Title:
Hull suspension technology (HST)
Kind Code:
A1


Abstract:
The invention is Hull Suspension Technology (HST), a specific technology which incorporates mechanics and hydrodynamics to allow the bottom rear part of the vessel hull to fluctuate up and down to counter water surface and stabilize vessel movement while the vessel is in operation. HST also utilizes hinges to mount the stern and bow hulls together efficiently, and implements shock absorbers in its design, which dampen the impact of outside factors and streamline the overall movement of the vessel during operations.



Inventors:
Amraly, Stefan (New York, NY, US)
Application Number:
10/888698
Publication Date:
02/17/2005
Filing Date:
07/09/2004
Assignee:
AMRALY STEFAN
Primary Class:
International Classes:
B63B1/14; B63B1/22; B63B39/00; B63H21/30; B63B1/08; (IPC1-7): B63B1/22
View Patent Images:
Related US Applications:



Primary Examiner:
OLSON, LARS A
Attorney, Agent or Firm:
Stefan Amraly (New York, NY, US)
Claims:
1. What I claim as my invention is hull suspension technology, a specific technology that allows the bottom rear part of the vessel hull to fluctuate up and down to counter the water surface and the vessel movement:

2. What I claim as my invention is using hinges to mount the stem and the bow hulls together in a vessel utilizing Hull Suspension Technology.

3. What I claim as my invention is using shock absorbers to dampen the impact and movement of the vessel during operations, for vessels utilizing Hull Suspension Technology.

Description:

This application is cross-referenced to provisional utility patent No. 60/486872 filed on Jul. 11, 20003. This invention obtained no research or development aid through federal sponsorship.

BACKGROUND OF INVENTION

This invention pertains to marine vessel hydrodynamic technology. The invention focuses on hull technology, performance, and comfort of vessels of all sizes.

Currently vessel performance faces limitations that cannot be overcome with traditional hull technology:

    • Sea surface condition changes (waves and sea depressions)
    • Engine continues to push the vessel out of the water as the hull generates lift due to speed, which causes the vessel to move up and down in an inefficient manner
    • Short engine life due to excessive variation in torque demand
    • High fuel consumption due to performance inefficiency
    • Short vessel life due to vibration and water surface impacts, resulting in hull cracks and metal fatigue
    • Vessel turning control is limited due to the fact that current hulls slide inefficiently across the water surface in high-speed turns

BRIEF SUMMARY OF THE INVENTION

Hull Suspension Technology (HST) modifies the hull of a vessel to act as a shock absorbing system.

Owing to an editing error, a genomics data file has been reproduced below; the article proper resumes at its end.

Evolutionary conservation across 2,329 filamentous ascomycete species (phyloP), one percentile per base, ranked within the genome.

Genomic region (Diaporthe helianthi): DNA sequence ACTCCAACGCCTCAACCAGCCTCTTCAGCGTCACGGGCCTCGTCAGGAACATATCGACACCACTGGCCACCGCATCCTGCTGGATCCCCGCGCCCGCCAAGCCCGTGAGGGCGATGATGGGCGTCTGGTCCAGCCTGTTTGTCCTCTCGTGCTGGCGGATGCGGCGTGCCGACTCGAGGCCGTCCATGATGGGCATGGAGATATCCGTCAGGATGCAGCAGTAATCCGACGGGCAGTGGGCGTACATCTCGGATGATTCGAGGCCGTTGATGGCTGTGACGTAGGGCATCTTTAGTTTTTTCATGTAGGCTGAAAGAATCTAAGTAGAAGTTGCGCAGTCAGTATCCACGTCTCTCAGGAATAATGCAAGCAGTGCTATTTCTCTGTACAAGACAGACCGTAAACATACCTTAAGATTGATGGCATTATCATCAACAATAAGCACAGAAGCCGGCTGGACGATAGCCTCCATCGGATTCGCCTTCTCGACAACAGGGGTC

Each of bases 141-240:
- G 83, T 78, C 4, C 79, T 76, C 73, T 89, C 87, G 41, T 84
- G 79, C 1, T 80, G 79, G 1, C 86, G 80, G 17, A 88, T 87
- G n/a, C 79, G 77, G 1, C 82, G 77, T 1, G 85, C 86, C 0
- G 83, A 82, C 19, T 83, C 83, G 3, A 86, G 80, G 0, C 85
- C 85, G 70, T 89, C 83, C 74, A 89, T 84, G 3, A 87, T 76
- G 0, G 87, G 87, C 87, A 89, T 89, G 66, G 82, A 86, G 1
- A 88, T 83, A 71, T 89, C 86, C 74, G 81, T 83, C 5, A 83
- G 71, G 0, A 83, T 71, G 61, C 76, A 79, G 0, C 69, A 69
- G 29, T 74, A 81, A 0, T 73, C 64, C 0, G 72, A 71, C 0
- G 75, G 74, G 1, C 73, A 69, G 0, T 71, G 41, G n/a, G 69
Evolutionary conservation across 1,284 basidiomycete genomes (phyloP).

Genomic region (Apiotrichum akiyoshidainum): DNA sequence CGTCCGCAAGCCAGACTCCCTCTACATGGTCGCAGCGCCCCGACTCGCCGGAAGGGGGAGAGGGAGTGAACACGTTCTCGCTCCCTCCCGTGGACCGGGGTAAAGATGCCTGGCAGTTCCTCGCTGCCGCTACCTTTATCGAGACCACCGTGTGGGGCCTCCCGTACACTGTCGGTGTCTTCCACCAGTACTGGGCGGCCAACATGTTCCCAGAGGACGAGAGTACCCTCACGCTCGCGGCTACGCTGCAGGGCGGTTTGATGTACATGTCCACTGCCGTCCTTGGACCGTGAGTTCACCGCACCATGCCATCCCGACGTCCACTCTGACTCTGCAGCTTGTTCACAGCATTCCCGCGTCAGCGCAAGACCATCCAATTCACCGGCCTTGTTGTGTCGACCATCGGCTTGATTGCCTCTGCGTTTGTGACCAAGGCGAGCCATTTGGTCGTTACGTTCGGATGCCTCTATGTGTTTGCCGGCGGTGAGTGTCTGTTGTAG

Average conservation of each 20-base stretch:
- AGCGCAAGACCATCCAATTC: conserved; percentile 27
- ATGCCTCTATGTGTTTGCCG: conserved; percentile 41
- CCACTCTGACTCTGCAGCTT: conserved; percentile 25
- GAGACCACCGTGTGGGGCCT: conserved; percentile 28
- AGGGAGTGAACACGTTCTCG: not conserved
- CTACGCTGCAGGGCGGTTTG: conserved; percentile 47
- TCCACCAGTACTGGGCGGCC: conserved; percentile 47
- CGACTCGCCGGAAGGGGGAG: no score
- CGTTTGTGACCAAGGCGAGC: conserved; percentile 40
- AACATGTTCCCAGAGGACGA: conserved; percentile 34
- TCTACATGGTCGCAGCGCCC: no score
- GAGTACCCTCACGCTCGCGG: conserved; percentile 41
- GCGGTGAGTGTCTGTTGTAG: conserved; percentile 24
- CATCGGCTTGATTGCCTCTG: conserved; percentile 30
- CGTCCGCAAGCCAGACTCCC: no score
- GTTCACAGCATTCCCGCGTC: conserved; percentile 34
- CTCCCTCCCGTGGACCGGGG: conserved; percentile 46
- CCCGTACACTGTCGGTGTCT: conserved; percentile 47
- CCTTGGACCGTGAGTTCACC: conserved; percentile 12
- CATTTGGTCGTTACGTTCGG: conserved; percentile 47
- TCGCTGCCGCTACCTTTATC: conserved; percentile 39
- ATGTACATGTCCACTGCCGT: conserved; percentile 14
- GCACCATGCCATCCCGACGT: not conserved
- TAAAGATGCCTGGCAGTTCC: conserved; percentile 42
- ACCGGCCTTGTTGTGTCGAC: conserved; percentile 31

HST is a system that allows the stem of the hull (last 30%) to move upwards to counter the ocean surface movement when the vessel is moving at speed.

The hull is made of two major components: first, the bow hull that is about 70% of the vessel; and second, the power plant hull, or the stem, that makes up the remaining 30% of the vessel.

BRIEF DESCRIPTION OF DRAWING VIEWS

There are 8 drawings included with this application; the drawings are an example of a 26′ vessel with HST.

Drawing 1 represents a vessel designed with an HST hull with the stem hull in the up-most position; the view is from the vessel's 7 o'clock low.

Drawing 2 represents a vessel designed with a HST hull without the decks and engine bay cover. This drawing is intended to show the position of the shock absorbers, engine location and fuel tanks. The view is from vessel's 5 o'clock high.

Drawing 3 represents a vessel designed with a Hull Suspension Technology hull without the decks and the stem hull. This drawing is intended to show the position of the stem hull and the ease of repair function in removing the stem hull. The view is from vessel's 5 o'clock high.

Drawing 4 represents a vessel designed with a Hull Suspension Technology hull without the decks and the stern hull. This drawing is intended to show the position of the stem hull; also, the drawing is showing the location of the hull's mount hinges. The view is from vessel's 5 o'clock low.

Drawing 5, figure (A) represents a forward dimensional view of the stem hull. The figure shows the hull's mount hinge mount points.

Drawing 5, figure (B) represents a side dimensional view of the stem hull empty.

Drawing 5, figure (C) represents an upper dimensional view of the stem hull empty.

Drawing 6, figure (A) represents an upper dimensional view of an empty bow hull. The figure shows the empty bay for the stem hull.